Eight Trains depicts a man’s regular Tuesday journey to-and-from work in rural Japan and the various people he encounters. The story is told completely from his perspective: he leaves for work at 6:12 AM, takes 4 different trains to get to work, spends 5 or so hours at work, then takes the same 4 trains back home till he finally arrives at his house at 8:05 PM where he drinks coffee and smokes cigarettes. We don’t know much about the narrator, but we learn a few of his quirks and mannerisms as he lets us inside of his personal thoughts and introspections on the seemingly faceless people he comes across.
I had wanted to create a two-tiered system of nodes that had the narrator centered in the middle, with different nodes for the different locations extending outward from the center, and then different nodes for different characters extending outward from each location. But I couldn’t figure out how to do that on Google Fusion Tables, so I instead made two graphs to represent the same information.
The graph above illustrates the different locations that the narrator frequents every Tuesday, including the 8 trains, his work, his home, and the Moka station platform. This graph clearly represents the story’s point of view: the narrator (and the reader) is on the inside, looking out at the world from different directions, taking different paths to get to each place. Train 1 and 2 have bigger nodes to represent more characters noticed and discussed at each location. However, this graph conceals the fact that train 1&8, 2&7, 3&6, and 4&5 are actually the same exact train but moving in opposite directions, and that each pair (more or less) has the same passengers on it.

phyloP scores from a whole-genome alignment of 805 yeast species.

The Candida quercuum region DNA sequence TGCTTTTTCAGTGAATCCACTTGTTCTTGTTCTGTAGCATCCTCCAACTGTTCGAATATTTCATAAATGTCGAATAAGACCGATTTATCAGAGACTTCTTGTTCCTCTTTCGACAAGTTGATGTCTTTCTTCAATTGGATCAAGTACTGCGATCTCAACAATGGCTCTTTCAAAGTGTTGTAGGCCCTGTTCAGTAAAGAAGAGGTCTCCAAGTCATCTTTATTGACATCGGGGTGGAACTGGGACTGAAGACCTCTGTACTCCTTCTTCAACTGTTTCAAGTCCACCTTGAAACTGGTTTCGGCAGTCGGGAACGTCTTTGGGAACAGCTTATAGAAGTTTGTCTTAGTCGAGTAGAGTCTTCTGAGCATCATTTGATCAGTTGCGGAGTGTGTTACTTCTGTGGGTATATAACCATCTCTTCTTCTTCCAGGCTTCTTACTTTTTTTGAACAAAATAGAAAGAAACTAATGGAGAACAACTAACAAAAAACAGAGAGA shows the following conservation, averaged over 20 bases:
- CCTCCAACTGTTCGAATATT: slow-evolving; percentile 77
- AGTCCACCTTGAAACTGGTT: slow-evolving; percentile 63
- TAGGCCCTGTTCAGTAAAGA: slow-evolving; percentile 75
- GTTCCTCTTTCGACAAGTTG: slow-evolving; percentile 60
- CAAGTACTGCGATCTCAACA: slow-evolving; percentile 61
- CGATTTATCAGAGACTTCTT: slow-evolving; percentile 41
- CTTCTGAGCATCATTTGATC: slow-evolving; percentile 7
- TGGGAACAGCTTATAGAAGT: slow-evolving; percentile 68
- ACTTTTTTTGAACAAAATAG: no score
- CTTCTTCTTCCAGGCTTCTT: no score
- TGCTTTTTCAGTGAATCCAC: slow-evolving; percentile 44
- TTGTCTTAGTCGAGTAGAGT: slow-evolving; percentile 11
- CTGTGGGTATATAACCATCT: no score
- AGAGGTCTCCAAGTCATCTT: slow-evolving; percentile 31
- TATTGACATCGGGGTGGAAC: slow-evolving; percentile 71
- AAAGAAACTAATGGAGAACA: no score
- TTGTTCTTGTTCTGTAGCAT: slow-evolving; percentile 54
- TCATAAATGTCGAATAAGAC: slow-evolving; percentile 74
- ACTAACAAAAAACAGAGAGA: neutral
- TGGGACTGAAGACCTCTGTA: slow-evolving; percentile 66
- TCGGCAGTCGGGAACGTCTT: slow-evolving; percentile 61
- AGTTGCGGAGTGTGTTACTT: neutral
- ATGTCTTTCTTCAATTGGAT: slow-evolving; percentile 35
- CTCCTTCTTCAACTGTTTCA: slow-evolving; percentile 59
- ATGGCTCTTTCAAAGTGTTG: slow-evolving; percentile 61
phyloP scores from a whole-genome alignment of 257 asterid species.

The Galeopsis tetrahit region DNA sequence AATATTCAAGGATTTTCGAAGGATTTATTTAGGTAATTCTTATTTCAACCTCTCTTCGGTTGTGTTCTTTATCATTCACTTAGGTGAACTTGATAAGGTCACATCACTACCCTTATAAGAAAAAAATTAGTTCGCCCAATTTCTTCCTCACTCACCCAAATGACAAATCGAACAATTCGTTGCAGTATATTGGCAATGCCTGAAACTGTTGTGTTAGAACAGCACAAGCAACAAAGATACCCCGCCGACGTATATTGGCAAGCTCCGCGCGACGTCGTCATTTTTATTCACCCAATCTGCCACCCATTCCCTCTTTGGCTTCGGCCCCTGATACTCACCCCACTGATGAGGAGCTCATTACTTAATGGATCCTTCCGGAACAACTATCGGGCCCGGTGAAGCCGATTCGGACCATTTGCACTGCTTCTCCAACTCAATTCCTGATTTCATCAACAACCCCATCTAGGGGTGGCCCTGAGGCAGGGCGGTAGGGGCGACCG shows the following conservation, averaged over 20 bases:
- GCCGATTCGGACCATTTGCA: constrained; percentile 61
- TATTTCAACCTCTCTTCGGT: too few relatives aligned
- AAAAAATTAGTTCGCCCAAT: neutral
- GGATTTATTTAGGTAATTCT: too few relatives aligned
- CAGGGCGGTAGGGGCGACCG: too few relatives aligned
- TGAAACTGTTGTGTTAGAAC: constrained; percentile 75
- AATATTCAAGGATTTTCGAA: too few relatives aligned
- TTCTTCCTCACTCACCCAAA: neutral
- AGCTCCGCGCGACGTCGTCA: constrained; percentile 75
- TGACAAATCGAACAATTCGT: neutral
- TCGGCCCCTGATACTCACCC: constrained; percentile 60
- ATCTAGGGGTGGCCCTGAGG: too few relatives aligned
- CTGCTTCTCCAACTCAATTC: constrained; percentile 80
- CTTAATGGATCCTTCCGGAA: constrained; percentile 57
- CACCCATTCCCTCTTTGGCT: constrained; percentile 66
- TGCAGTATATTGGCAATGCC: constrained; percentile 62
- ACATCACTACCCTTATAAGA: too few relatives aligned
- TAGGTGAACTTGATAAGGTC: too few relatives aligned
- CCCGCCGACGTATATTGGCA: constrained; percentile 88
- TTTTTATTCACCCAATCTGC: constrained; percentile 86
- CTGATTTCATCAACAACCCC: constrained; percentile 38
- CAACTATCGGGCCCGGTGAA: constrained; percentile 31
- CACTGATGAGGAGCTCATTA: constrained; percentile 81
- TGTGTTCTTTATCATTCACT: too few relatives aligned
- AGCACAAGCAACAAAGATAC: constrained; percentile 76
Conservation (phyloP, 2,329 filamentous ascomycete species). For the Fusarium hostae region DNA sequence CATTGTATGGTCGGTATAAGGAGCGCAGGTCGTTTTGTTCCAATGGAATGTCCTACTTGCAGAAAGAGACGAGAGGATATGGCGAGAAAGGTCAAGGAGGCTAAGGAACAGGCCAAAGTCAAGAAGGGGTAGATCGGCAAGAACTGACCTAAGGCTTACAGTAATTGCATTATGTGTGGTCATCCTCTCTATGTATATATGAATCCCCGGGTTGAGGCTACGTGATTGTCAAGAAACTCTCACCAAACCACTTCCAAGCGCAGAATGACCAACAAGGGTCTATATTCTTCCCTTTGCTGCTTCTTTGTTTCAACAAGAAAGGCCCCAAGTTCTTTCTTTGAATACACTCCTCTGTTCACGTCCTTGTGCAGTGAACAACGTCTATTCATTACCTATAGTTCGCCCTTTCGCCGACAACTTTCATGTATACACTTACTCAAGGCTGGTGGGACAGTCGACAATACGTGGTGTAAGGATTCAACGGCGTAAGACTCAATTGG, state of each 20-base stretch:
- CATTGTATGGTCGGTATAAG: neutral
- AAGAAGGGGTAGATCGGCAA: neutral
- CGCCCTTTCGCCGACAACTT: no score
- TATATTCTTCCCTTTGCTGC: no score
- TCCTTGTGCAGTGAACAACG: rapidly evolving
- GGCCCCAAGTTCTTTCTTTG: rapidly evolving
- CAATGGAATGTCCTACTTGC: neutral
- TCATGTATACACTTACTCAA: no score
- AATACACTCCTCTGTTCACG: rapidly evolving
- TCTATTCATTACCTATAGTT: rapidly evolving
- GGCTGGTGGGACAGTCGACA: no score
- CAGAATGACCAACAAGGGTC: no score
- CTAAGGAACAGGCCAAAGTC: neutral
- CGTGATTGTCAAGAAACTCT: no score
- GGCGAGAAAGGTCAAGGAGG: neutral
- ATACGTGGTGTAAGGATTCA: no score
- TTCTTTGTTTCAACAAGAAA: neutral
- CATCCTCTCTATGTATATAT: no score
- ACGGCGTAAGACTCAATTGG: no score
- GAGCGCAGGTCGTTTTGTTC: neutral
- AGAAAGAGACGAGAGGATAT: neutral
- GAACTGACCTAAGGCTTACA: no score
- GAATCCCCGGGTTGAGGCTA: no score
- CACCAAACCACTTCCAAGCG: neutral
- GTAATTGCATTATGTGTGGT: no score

The graph above displays the different characters that the narrator sees during his day at all 10 different locations. While the previous graph could not depict that certain trains had the same passengers on it, this graph clearly can, seen in the connection between the vain schoolgirls on train 2 and 6, and the homeless man at the Moka station platform and in the narrator’s home.
While both graphs display the narrator’s whereabouts and the people situated around him, neither are able to convey his emotional environment (meant here to mean the ways in which he feels at each location due to the people that surround him). This limitation is a significant one because his changing sentiments throughout the day is the entire point of his story. For example, as he leaves work and moves toward his first train back home (and his fifth train of the day), he thinks “Returning is always sad […] To go is always to go somewhere; returning, you return to nowhere. That’s the way it is.” But his increasing boredom and lack of fascination by the strangers cannot be felt by looking at these nodes. Therefore, the graphs fail to illuminate the narrator’s true connections to the people around him.